Israel, meanwhile, was most alarmed by the abrupt decision by Trump to wash his hands of ongoing violence in Syria. Following the news of Trump’s plans, Netanyahu described the withdrawal on Twitter as an “American decision.”

There was a sense that, with Mattis on the way out, Israel was losing a voice for its security interests in the Middle East. Michael Oren, a deputy minister in the prime minister’s office and former Israeli ambassador to the U.S., noted that, like Israel’s leadership, “Mattis believed that a strong American presence in the Middle East served as a buffer to Iran and other hostile elements.”

“Today as in the past, Israel will have to defend itself with its own forces to deal with the great threats in the north,” Oren tweeted.

And in Asia, news of the Pentagon chief’s departure raised questions about Washington’s approach to China’s rise.

The uncertainty was felt particularly in India, where bolstering ties with the United States has been one of Prime Minister Narendra Modi’s central foreign policy aims.

Arvind Gupta, who served as India’s deputy national security adviser until last year, said the country considered Mattis “a friend” with whom it had “an excellent relationship.” Mattis played a key role in intensifying the defense cooperation between the U.S. and India as both countries seek to manage China’s increasingly active role in the region.

During Mattis’ tenure, the two countries signed a landmark military communications agreement, and the retired four-star Marine general developed a rapport with his Indian counterpart, Defense Minister Nirmala Sitharaman. The two held talks four times this year, most recently earlier this month in Washington. Mattis also met with Modi in June and September.

Since the inauguration, Mattis has persistently warned about China as the greatest long-term threat facing the U.S., a view that permeated last year’s National Security Strategy paper, in which the administration recast China as a competitor. While Beijing saw the retired Marine Corps general as one of its toughest critics, it also saw Mattis as a straight-shooter in an administration that the Chinese government otherwise has struggled to decipher.

Yue Gang, a retired People’s Liberation Army colonel and military commentator in Beijing, said the Chinese military had high regard for Mattis, who, even in times of high tension, stressed the importance of avoiding a shooting war between the two powers.

“Even though toward us he was tough and vexing, the Chinese military felt assured dealing with this type of professional military man,” Yue said. “Our concern is who comes next. If Trump chooses a lackey who isn’t willing to serve as a balance to his instincts, the worry is that the world becomes even more unstable.”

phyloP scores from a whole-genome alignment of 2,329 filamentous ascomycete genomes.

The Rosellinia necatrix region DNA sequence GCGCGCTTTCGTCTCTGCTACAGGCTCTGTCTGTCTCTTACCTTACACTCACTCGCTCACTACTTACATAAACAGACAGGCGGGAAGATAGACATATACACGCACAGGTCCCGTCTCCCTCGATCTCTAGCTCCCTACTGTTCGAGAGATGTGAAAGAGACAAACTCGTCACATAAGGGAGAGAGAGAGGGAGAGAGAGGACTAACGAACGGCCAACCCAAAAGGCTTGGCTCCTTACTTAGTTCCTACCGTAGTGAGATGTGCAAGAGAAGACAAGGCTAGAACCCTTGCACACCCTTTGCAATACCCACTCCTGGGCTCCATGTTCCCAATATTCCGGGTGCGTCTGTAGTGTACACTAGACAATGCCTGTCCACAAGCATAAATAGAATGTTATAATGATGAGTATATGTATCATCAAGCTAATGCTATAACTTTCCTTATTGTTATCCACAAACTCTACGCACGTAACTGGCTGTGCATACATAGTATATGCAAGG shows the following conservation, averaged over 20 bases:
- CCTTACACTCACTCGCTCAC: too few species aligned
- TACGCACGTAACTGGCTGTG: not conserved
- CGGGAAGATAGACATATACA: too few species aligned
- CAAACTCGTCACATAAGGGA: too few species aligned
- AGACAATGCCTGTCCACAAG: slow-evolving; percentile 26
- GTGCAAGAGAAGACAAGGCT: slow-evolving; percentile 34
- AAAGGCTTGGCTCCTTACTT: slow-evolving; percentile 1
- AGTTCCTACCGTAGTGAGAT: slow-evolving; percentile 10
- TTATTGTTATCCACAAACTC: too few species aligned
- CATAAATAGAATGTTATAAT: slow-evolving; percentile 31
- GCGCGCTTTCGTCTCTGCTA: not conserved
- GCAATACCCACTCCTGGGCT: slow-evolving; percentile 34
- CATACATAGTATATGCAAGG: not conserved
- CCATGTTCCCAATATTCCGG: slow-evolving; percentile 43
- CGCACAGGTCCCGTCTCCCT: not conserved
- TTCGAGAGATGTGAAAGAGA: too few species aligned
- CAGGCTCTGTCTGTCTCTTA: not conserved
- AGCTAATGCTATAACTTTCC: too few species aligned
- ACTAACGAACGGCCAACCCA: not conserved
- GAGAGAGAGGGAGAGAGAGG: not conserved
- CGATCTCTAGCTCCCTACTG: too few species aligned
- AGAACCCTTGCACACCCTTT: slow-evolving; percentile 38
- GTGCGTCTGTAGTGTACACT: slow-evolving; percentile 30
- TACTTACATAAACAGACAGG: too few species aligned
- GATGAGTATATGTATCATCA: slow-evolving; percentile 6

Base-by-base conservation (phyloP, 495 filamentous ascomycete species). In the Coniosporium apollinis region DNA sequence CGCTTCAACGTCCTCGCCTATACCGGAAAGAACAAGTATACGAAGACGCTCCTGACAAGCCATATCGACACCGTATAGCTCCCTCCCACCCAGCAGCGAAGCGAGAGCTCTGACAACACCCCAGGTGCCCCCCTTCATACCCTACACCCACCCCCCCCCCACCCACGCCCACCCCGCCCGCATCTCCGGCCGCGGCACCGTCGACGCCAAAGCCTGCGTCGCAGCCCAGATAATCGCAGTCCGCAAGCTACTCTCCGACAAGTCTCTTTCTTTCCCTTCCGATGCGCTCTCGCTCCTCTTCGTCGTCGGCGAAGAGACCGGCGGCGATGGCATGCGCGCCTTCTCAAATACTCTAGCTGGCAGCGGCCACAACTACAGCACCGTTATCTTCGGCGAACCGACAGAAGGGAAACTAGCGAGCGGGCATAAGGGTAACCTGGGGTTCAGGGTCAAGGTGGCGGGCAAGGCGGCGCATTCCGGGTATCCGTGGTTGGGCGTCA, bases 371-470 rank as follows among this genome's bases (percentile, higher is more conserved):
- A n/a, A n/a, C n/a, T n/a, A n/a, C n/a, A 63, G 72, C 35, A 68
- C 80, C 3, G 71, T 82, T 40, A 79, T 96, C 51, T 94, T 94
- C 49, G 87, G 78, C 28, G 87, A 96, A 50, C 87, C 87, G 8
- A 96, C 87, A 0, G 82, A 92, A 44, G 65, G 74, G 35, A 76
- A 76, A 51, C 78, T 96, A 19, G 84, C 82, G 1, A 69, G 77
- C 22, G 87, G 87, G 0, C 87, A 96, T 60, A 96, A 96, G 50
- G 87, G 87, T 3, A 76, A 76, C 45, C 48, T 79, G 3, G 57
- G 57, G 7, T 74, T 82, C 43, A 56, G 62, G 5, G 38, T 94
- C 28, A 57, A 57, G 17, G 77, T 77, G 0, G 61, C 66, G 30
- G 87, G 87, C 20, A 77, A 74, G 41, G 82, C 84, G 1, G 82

It is largely because of Mattis, “viewed as a ‘mature guy’ within the Trump administration,” said Shen Yamei, a researcher at the China Institute of International Studies, that “military relations between China and the U.S. have been relatively stable.”

Gupta, India’s former deputy national security adviser, played down the longer-term consequences of the resignation. “This is not something that has happened for the first time,” he said. “In the end we have to deal with the American administration and that is what we will do.”

In fact, said Ajai Shukla, an Indian defense analyst and former army officer, Mattis’ departure and the abrupt withdrawal of American troops from Afghanistan is the kind of “adverse contingency New Delhi has been planning for.”

“Mattis’ departure signals that it would not be wise to assume that all the old policies will continue,” he said. While India has drawn closer to the U.S., he added, it has also hedged its bets by defusing tensions with China and maintaining ties with Russia. With defense cooperation at the heart of the U.S.-India relationship, Mattis’ departure will have an “out-of-proportion impact” on ties with New Delhi, Shukla predicted.

News of Mattis’ departure reverberated on the Korean Peninsula, where Pyongyang has said this week it will not give up its nuclear arms until the “U.S. nuclear threat to Korea” is eliminated.

Kwon Bo-ram, a researcher at South Korea’s state-run Institute for Defense Analyses, said the uncertainty created by the resignation could affect the ongoing defense cost-sharing talks between Seoul and Washington. The two sides failed to reach a deal amid disagreement over a bigger South Korean share of the cost.

The shock announcement that Mattis would soon leave the administration also created alarm in Australia, a close ally that currently has several hundred personnel in Afghanistan.

The former foreign minister, Julie Bishop, observed that it would “hard to replace” Mattis, the Sydney Morning Herald reported.

“His wise counsel, integrity and deep understanding of geostrategic issues will be greatly missed by the U.S. government and those who worked with him,” said Bishop, who worked closely with Mattis during the first two years of the Trump administration. The two countries are part of the “Five Eyes” group, an Anglophone intelligence alliance that also includes Britain, Canada and New Zealand.

Defense Minister Christopher Pyne hailed Mattis as a “close friend of Australia.”

Rather than simply another departure of “one of the adults in the Trump administration,” as Jim Molan, a senator with the governing Liberal Party and a former major general in the army, put it, the exit by Mattis makes clear that Australia can no longer rely on the U.S. for its defense.

“The United States, whose military capability now has been severely reduced since the end of the Cold War, now has introduced another extreme variable into their decision-making and that must be of deep concern to Australia,” he told The Australian newspaper. “The answer must be that Australia must be self reliant in its defense.”